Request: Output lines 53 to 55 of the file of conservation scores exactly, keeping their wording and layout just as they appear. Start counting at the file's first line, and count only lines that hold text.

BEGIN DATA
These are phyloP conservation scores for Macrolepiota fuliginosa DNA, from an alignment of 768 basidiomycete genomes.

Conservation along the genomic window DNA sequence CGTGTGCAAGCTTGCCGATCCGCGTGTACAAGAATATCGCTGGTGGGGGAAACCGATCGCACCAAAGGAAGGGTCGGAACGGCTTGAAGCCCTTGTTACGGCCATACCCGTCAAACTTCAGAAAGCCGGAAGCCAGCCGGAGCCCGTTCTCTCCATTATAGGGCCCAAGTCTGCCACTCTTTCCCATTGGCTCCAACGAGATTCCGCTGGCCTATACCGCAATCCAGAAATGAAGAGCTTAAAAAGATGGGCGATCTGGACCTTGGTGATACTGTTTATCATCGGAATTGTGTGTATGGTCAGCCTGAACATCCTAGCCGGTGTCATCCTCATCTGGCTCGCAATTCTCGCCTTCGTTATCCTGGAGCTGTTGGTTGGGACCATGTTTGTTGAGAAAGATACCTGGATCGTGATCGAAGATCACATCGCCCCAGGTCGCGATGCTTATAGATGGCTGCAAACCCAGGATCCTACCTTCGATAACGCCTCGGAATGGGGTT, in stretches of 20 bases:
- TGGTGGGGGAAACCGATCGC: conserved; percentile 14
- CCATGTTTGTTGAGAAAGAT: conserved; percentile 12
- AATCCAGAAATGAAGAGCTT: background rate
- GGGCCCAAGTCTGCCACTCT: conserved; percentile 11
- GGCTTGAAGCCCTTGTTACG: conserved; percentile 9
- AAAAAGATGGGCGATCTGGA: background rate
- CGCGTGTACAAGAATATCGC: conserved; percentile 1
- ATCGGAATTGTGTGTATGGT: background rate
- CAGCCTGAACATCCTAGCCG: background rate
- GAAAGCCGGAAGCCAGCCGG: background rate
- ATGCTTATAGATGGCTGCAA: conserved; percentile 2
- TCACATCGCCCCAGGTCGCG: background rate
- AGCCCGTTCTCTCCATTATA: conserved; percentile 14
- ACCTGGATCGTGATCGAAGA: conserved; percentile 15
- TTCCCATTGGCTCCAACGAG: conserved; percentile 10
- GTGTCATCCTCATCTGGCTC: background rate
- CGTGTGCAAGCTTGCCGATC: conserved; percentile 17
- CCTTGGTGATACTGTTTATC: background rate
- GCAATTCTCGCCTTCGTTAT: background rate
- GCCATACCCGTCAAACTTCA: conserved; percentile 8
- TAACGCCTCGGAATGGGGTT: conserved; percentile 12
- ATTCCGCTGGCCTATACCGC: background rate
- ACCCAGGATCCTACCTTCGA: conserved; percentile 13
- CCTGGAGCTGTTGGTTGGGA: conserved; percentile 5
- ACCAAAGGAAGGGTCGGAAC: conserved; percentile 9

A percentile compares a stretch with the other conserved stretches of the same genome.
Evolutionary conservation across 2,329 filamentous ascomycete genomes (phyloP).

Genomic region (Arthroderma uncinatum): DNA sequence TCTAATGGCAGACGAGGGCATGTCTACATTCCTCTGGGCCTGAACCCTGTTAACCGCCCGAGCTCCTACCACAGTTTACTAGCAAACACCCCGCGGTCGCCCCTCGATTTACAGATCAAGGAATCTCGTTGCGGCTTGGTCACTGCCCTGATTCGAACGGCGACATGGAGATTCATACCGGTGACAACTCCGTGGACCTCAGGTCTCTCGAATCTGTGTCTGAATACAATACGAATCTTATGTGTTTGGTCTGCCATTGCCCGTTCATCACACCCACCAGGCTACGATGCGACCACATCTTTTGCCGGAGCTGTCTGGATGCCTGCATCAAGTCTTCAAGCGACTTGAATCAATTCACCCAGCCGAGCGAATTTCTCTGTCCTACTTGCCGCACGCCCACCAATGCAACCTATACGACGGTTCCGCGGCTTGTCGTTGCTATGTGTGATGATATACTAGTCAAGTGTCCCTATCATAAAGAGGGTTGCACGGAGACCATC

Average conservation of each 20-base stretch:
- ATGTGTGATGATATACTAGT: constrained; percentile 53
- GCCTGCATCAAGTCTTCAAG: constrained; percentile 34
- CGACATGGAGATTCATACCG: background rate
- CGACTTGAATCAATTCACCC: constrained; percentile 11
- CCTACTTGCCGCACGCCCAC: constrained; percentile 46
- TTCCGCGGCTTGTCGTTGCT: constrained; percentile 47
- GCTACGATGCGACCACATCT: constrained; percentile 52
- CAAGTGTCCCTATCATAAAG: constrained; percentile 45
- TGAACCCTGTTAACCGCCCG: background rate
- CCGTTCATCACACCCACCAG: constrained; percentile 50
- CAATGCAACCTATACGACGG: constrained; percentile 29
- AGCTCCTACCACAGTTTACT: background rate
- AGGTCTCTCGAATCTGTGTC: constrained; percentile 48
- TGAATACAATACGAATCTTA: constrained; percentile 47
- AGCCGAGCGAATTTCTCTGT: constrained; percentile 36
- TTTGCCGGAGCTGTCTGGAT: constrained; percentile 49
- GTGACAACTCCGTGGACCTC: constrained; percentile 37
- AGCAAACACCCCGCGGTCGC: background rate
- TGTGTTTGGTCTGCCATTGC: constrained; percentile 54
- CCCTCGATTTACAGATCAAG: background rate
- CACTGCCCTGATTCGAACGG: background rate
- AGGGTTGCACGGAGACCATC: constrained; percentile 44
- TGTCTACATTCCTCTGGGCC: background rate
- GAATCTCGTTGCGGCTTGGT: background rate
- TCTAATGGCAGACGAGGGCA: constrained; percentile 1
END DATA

- AGGGTTGCACGGAGACCATC: constrained; percentile 44
- TGTCTACATTCCTCTGGGCC: background rate
- GAATCTCGTTGCGGCTTGGT: background rate